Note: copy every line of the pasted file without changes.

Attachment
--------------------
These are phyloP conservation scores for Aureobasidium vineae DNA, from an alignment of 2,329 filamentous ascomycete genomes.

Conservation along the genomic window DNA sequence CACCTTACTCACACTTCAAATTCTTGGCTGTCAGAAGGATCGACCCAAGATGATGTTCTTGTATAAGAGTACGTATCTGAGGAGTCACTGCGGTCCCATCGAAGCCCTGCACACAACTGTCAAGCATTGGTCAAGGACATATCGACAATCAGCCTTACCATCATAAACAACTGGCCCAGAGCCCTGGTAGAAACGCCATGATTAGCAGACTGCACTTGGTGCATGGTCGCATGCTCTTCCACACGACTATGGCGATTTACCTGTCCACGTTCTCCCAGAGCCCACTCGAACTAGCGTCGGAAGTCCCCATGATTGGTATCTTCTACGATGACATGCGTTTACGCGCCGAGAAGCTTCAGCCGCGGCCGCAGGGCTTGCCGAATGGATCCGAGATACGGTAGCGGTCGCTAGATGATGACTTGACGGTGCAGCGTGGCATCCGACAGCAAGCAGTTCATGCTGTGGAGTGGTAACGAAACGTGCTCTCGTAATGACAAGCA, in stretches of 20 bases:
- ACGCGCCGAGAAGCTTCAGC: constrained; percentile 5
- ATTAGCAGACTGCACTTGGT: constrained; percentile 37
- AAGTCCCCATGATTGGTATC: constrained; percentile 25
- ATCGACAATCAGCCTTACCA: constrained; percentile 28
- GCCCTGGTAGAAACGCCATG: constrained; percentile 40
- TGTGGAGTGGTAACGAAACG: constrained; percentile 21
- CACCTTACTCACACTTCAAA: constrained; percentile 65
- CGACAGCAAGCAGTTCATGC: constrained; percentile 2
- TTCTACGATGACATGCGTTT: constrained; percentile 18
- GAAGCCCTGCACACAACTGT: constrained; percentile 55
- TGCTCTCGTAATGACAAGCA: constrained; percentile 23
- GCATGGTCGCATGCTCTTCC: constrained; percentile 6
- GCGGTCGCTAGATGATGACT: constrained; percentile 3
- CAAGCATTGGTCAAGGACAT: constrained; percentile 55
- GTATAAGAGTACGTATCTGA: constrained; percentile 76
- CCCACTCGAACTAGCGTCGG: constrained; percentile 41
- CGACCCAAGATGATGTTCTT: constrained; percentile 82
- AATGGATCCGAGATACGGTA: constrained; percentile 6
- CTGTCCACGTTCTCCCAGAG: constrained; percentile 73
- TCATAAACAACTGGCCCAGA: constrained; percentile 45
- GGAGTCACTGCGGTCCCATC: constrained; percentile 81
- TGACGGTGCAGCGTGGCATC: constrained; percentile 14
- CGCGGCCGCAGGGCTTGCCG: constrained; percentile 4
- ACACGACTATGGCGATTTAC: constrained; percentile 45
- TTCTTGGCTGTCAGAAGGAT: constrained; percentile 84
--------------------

These are phyloP conservation scores for Aureobasidium vineae DNA, from an alignment of 2,329 filamentous ascomycete genomes.

Conservation along the genomic window DNA sequence CACCTTACTCACACTTCAAATTCTTGGCTGTCAGAAGGATCGACCCAAGATGATGTTCTTGTATAAGAGTACGTATCTGAGGAGTCACTGCGGTCCCATCGAAGCCCTGCACACAACTGTCAAGCATTGGTCAAGGACATATCGACAATCAGCCTTACCATCATAAACAACTGGCCCAGAGCCCTGGTAGAAACGCCATGATTAGCAGACTGCACTTGGTGCATGGTCGCATGCTCTTCCACACGACTATGGCGATTTACCTGTCCACGTTCTCCCAGAGCCCACTCGAACTAGCGTCGGAAGTCCCCATGATTGGTATCTTCTACGATGACATGCGTTTACGCGCCGAGAAGCTTCAGCCGCGGCCGCAGGGCTTGCCGAATGGATCCGAGATACGGTAGCGGTCGCTAGATGATGACTTGACGGTGCAGCGTGGCATCCGACAGCAAGCAGTTCATGCTGTGGAGTGGTAACGAAACGTGCTCTCGTAATGACAAGCA, in stretches of 20 bases:
- ACGCGCCGAGAAGCTTCAGC: constrained; percentile 5
- ATTAGCAGACTGCACTTGGT: constrained; percentile 37
- AAGTCCCCATGATTGGTATC: constrained; percentile 25
- ATCGACAATCAGCCTTACCA: constrained; percentile 28
- GCCCTGGTAGAAACGCCATG: constrained; percentile 40
- TGTGGAGTGGTAACGAAACG: constrained; percentile 21
- CACCTTACTCACACTTCAAA: constrained; percentile 65
- CGACAGCAAGCAGTTCATGC: constrained; percentile 2
- TTCTACGATGACATGCGTTT: constrained; percentile 18
- GAAGCCCTGCACACAACTGT: constrained; percentile 55
- TGCTCTCGTAATGACAAGCA: constrained; percentile 23
- GCATGGTCGCATGCTCTTCC: constrained; percentile 6
- GCGGTCGCTAGATGATGACT: constrained; percentile 3
- CAAGCATTGGTCAAGGACAT: constrained; percentile 55
- GTATAAGAGTACGTATCTGA: constrained; percentile 76
- CCCACTCGAACTAGCGTCGG: constrained; percentile 41
- CGACCCAAGATGATGTTCTT: constrained; percentile 82
- AATGGATCCGAGATACGGTA: constrained; percentile 6
- CTGTCCACGTTCTCCCAGAG: constrained; percentile 73
- TCATAAACAACTGGCCCAGA: constrained; percentile 45
- GGAGTCACTGCGGTCCCATC: constrained; percentile 81
- TGACGGTGCAGCGTGGCATC: constrained; percentile 14
- CGCGGCCGCAGGGCTTGCCG: constrained; percentile 4
- ACACGACTATGGCGATTTAC: constrained; percentile 45
- TTCTTGGCTGTCAGAAGGAT: constrained; percentile 84